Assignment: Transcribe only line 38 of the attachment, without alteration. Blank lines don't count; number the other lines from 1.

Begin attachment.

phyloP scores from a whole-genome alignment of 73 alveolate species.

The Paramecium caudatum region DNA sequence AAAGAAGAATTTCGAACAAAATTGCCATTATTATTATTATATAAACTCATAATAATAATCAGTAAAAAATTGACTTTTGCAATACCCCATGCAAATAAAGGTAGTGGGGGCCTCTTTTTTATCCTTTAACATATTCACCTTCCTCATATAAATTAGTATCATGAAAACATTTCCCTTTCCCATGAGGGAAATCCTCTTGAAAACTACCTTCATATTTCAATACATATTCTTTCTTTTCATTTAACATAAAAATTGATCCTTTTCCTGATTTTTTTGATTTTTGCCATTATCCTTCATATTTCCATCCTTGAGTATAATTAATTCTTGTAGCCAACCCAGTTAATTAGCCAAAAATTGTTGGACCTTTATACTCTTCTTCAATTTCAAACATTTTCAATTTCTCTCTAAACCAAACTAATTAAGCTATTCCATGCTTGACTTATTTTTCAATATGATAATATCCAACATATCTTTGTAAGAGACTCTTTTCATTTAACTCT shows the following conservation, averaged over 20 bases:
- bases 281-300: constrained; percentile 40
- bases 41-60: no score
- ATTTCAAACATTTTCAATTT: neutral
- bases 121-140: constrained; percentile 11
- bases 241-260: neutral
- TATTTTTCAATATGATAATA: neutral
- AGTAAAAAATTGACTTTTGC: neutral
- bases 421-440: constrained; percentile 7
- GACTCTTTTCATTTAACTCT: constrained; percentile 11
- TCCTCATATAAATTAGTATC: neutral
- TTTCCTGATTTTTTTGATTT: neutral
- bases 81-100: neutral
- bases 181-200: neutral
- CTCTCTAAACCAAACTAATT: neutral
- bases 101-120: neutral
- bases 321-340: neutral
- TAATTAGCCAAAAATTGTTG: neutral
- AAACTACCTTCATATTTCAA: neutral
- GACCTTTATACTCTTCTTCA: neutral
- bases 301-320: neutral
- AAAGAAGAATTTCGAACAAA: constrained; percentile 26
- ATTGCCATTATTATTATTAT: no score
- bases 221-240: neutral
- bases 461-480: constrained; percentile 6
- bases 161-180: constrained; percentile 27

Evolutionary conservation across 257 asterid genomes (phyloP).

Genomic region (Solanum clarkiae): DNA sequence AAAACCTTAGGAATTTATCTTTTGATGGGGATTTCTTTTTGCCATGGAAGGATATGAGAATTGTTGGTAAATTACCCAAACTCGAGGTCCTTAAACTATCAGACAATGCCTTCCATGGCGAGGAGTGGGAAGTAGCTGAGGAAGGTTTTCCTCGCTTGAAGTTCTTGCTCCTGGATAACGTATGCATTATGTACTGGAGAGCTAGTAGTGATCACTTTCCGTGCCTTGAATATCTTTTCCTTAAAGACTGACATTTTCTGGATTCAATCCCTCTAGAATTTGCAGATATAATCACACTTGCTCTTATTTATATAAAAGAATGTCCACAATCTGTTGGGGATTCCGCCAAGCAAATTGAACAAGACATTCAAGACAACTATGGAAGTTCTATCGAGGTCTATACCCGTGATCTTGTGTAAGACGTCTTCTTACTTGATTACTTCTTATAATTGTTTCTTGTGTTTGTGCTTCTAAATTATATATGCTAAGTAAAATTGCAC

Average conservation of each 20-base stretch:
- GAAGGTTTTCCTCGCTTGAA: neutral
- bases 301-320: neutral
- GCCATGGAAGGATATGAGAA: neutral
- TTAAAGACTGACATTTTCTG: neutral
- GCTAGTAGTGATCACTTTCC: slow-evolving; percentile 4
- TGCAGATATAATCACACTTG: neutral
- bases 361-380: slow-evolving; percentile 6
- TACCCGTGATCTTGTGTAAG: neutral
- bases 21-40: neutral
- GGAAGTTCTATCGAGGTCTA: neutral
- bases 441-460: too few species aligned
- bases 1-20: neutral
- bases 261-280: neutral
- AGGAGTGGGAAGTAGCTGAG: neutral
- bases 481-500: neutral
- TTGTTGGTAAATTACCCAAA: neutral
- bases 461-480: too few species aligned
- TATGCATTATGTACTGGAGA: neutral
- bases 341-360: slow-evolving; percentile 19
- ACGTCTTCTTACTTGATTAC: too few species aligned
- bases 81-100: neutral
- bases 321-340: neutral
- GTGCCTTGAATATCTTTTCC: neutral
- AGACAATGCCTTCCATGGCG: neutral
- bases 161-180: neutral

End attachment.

- TACCCGTGATCTTGTGTAAG: neutral